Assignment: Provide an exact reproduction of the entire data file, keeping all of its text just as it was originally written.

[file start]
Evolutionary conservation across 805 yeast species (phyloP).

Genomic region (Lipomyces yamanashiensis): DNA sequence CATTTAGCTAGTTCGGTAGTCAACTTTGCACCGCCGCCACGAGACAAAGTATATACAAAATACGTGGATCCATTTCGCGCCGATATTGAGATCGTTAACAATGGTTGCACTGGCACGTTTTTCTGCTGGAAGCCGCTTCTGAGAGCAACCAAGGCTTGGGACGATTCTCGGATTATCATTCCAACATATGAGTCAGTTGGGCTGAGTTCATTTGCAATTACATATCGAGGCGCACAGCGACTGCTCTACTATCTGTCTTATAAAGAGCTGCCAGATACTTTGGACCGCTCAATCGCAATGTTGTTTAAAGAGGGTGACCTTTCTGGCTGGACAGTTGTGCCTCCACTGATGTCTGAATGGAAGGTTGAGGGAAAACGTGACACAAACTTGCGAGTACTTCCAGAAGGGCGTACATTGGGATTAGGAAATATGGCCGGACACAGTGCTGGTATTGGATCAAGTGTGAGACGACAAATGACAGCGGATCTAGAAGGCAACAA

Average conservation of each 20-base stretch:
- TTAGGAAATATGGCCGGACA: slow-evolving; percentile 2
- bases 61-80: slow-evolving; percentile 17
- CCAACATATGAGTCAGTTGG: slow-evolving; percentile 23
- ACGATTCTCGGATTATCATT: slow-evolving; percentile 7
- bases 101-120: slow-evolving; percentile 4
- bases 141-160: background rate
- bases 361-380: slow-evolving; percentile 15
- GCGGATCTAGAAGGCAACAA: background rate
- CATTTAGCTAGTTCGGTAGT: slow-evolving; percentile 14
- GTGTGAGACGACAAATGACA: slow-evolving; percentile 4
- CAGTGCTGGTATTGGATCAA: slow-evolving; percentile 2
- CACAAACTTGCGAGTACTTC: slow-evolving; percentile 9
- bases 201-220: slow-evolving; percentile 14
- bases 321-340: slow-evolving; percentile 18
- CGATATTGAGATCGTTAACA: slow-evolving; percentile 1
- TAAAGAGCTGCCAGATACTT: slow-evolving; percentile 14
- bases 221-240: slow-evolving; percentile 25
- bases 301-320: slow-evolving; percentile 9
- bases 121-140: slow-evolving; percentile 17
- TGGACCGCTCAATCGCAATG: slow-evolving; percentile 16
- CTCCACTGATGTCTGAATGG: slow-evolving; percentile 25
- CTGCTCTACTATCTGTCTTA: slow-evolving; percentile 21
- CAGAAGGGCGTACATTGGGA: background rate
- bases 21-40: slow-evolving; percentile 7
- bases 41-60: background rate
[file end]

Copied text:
Evolutionary conservation across 805 yeast species (phyloP).

Genomic region (Lipomyces yamanashiensis): DNA sequence CATTTAGCTAGTTCGGTAGTCAACTTTGCACCGCCGCCACGAGACAAAGTATATACAAAATACGTGGATCCATTTCGCGCCGATATTGAGATCGTTAACAATGGTTGCACTGGCACGTTTTTCTGCTGGAAGCCGCTTCTGAGAGCAACCAAGGCTTGGGACGATTCTCGGATTATCATTCCAACATATGAGTCAGTTGGGCTGAGTTCATTTGCAATTACATATCGAGGCGCACAGCGACTGCTCTACTATCTGTCTTATAAAGAGCTGCCAGATACTTTGGACCGCTCAATCGCAATGTTGTTTAAAGAGGGTGACCTTTCTGGCTGGACAGTTGTGCCTCCACTGATGTCTGAATGGAAGGTTGAGGGAAAACGTGACACAAACTTGCGAGTACTTCCAGAAGGGCGTACATTGGGATTAGGAAATATGGCCGGACACAGTGCTGGTATTGGATCAAGTGTGAGACGACAAATGACAGCGGATCTAGAAGGCAACAA

Average conservation of each 20-base stretch:
- TTAGGAAATATGGCCGGACA: slow-evolving; percentile 2
- bases 61-80: slow-evolving; percentile 17
- CCAACATATGAGTCAGTTGG: slow-evolving; percentile 23
- ACGATTCTCGGATTATCATT: slow-evolving; percentile 7
- bases 101-120: slow-evolving; percentile 4
- bases 141-160: background rate
- bases 361-380: slow-evolving; percentile 15
- GCGGATCTAGAAGGCAACAA: background rate
- CATTTAGCTAGTTCGGTAGT: slow-evolving; percentile 14
- GTGTGAGACGACAAATGACA: slow-evolving; percentile 4
- CAGTGCTGGTATTGGATCAA: slow-evolving; percentile 2
- CACAAACTTGCGAGTACTTC: slow-evolving; percentile 9
- bases 201-220: slow-evolving; percentile 14
- bases 321-340: slow-evolving; percentile 18
- CGATATTGAGATCGTTAACA: slow-evolving; percentile 1
- TAAAGAGCTGCCAGATACTT: slow-evolving; percentile 14
- bases 221-240: slow-evolving; percentile 25
- bases 301-320: slow-evolving; percentile 9
- bases 121-140: slow-evolving; percentile 17
- TGGACCGCTCAATCGCAATG: slow-evolving; percentile 16
- CTCCACTGATGTCTGAATGG: slow-evolving; percentile 25
- CTGCTCTACTATCTGTCTTA: slow-evolving; percentile 21
- CAGAAGGGCGTACATTGGGA: background rate
- bases 21-40: slow-evolving; percentile 7
- bases 41-60: background rate